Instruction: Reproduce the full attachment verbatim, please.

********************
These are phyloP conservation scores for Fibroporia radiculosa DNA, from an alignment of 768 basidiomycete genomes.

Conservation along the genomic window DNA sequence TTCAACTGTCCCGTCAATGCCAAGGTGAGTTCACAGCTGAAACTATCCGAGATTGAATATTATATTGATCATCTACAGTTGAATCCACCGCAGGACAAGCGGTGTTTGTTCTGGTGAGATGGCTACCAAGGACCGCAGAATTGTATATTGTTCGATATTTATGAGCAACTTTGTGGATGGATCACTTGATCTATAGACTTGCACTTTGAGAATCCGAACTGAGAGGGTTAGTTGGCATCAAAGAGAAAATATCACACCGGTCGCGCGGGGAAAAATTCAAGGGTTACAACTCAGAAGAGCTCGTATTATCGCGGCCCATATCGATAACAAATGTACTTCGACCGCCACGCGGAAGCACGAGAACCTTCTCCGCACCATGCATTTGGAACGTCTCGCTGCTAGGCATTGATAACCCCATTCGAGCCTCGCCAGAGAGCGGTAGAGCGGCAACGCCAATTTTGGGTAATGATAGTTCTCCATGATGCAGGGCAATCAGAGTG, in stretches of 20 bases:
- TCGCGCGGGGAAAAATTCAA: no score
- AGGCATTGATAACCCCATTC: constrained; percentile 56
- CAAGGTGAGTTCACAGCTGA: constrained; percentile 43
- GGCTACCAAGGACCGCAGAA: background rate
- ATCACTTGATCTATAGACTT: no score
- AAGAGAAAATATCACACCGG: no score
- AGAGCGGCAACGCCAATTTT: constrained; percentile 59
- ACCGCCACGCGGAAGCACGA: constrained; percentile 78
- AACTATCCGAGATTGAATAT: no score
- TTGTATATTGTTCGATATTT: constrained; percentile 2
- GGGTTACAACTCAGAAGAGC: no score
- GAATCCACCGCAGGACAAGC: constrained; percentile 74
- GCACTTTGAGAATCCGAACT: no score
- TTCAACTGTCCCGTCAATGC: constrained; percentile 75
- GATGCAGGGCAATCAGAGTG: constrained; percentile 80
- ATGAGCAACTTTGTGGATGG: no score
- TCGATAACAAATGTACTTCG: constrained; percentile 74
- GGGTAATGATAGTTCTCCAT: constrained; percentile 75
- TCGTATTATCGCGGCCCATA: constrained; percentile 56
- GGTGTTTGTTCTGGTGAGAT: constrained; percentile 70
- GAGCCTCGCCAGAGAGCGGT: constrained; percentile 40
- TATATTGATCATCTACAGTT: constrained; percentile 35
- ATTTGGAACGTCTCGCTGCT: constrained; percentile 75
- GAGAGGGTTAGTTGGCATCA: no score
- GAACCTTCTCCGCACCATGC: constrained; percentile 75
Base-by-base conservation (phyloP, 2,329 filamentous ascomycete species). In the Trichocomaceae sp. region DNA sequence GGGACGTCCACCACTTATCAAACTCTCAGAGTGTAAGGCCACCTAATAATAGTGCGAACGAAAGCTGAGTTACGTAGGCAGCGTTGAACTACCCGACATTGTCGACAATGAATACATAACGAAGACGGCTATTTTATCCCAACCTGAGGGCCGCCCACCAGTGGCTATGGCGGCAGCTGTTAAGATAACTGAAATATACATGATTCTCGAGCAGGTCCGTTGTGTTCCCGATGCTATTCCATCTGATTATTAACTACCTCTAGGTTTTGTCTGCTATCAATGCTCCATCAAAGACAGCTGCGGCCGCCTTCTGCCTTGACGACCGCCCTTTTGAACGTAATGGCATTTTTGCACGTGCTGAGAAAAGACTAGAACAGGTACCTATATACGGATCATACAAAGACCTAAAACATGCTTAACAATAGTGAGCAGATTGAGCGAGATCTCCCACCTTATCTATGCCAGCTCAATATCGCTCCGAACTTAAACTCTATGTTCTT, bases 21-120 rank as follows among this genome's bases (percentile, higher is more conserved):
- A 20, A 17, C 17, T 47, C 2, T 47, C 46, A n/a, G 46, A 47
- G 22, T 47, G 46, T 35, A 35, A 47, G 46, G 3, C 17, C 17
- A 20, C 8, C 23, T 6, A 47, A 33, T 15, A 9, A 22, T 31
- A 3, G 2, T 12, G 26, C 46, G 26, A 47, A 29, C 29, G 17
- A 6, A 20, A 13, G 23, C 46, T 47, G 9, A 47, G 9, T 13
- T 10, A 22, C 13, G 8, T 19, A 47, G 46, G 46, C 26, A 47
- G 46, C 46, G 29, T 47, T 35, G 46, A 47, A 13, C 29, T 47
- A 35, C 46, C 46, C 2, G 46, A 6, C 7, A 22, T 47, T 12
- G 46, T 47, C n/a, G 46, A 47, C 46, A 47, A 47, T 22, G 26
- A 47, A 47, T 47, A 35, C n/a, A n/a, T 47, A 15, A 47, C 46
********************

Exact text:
These are phyloP conservation scores for Fibroporia radiculosa DNA, from an alignment of 768 basidiomycete genomes.

Conservation along the genomic window DNA sequence TTCAACTGTCCCGTCAATGCCAAGGTGAGTTCACAGCTGAAACTATCCGAGATTGAATATTATATTGATCATCTACAGTTGAATCCACCGCAGGACAAGCGGTGTTTGTTCTGGTGAGATGGCTACCAAGGACCGCAGAATTGTATATTGTTCGATATTTATGAGCAACTTTGTGGATGGATCACTTGATCTATAGACTTGCACTTTGAGAATCCGAACTGAGAGGGTTAGTTGGCATCAAAGAGAAAATATCACACCGGTCGCGCGGGGAAAAATTCAAGGGTTACAACTCAGAAGAGCTCGTATTATCGCGGCCCATATCGATAACAAATGTACTTCGACCGCCACGCGGAAGCACGAGAACCTTCTCCGCACCATGCATTTGGAACGTCTCGCTGCTAGGCATTGATAACCCCATTCGAGCCTCGCCAGAGAGCGGTAGAGCGGCAACGCCAATTTTGGGTAATGATAGTTCTCCATGATGCAGGGCAATCAGAGTG, in stretches of 20 bases:
- TCGCGCGGGGAAAAATTCAA: no score
- AGGCATTGATAACCCCATTC: constrained; percentile 56
- CAAGGTGAGTTCACAGCTGA: constrained; percentile 43
- GGCTACCAAGGACCGCAGAA: background rate
- ATCACTTGATCTATAGACTT: no score
- AAGAGAAAATATCACACCGG: no score
- AGAGCGGCAACGCCAATTTT: constrained; percentile 59
- ACCGCCACGCGGAAGCACGA: constrained; percentile 78
- AACTATCCGAGATTGAATAT: no score
- TTGTATATTGTTCGATATTT: constrained; percentile 2
- GGGTTACAACTCAGAAGAGC: no score
- GAATCCACCGCAGGACAAGC: constrained; percentile 74
- GCACTTTGAGAATCCGAACT: no score
- TTCAACTGTCCCGTCAATGC: constrained; percentile 75
- GATGCAGGGCAATCAGAGTG: constrained; percentile 80
- ATGAGCAACTTTGTGGATGG: no score
- TCGATAACAAATGTACTTCG: constrained; percentile 74
- GGGTAATGATAGTTCTCCAT: constrained; percentile 75
- TCGTATTATCGCGGCCCATA: constrained; percentile 56
- GGTGTTTGTTCTGGTGAGAT: constrained; percentile 70
- GAGCCTCGCCAGAGAGCGGT: constrained; percentile 40
- TATATTGATCATCTACAGTT: constrained; percentile 35
- ATTTGGAACGTCTCGCTGCT: constrained; percentile 75
- GAGAGGGTTAGTTGGCATCA: no score
- GAACCTTCTCCGCACCATGC: constrained; percentile 75
Base-by-base conservation (phyloP, 2,329 filamentous ascomycete species). In the Trichocomaceae sp. region DNA sequence GGGACGTCCACCACTTATCAAACTCTCAGAGTGTAAGGCCACCTAATAATAGTGCGAACGAAAGCTGAGTTACGTAGGCAGCGTTGAACTACCCGACATTGTCGACAATGAATACATAACGAAGACGGCTATTTTATCCCAACCTGAGGGCCGCCCACCAGTGGCTATGGCGGCAGCTGTTAAGATAACTGAAATATACATGATTCTCGAGCAGGTCCGTTGTGTTCCCGATGCTATTCCATCTGATTATTAACTACCTCTAGGTTTTGTCTGCTATCAATGCTCCATCAAAGACAGCTGCGGCCGCCTTCTGCCTTGACGACCGCCCTTTTGAACGTAATGGCATTTTTGCACGTGCTGAGAAAAGACTAGAACAGGTACCTATATACGGATCATACAAAGACCTAAAACATGCTTAACAATAGTGAGCAGATTGAGCGAGATCTCCCACCTTATCTATGCCAGCTCAATATCGCTCCGAACTTAAACTCTATGTTCTT, bases 21-120 rank as follows among this genome's bases (percentile, higher is more conserved):
- A 20, A 17, C 17, T 47, C 2, T 47, C 46, A n/a, G 46, A 47
- G 22, T 47, G 46, T 35, A 35, A 47, G 46, G 3, C 17, C 17
- A 20, C 8, C 23, T 6, A 47, A 33, T 15, A 9, A 22, T 31
- A 3, G 2, T 12, G 26, C 46, G 26, A 47, A 29, C 29, G 17
- A 6, A 20, A 13, G 23, C 46, T 47, G 9, A 47, G 9, T 13
- T 10, A 22, C 13, G 8, T 19, A 47, G 46, G 46, C 26, A 47
- G 46, C 46, G 29, T 47, T 35, G 46, A 47, A 13, C 29, T 47
- A 35, C 46, C 46, C 2, G 46, A 6, C 7, A 22, T 47, T 12
- G 46, T 47, C n/a, G 46, A 47, C 46, A 47, A 47, T 22, G 26
- A 47, A 47, T 47, A 35, C n/a, A n/a, T 47, A 15, A 47, C 46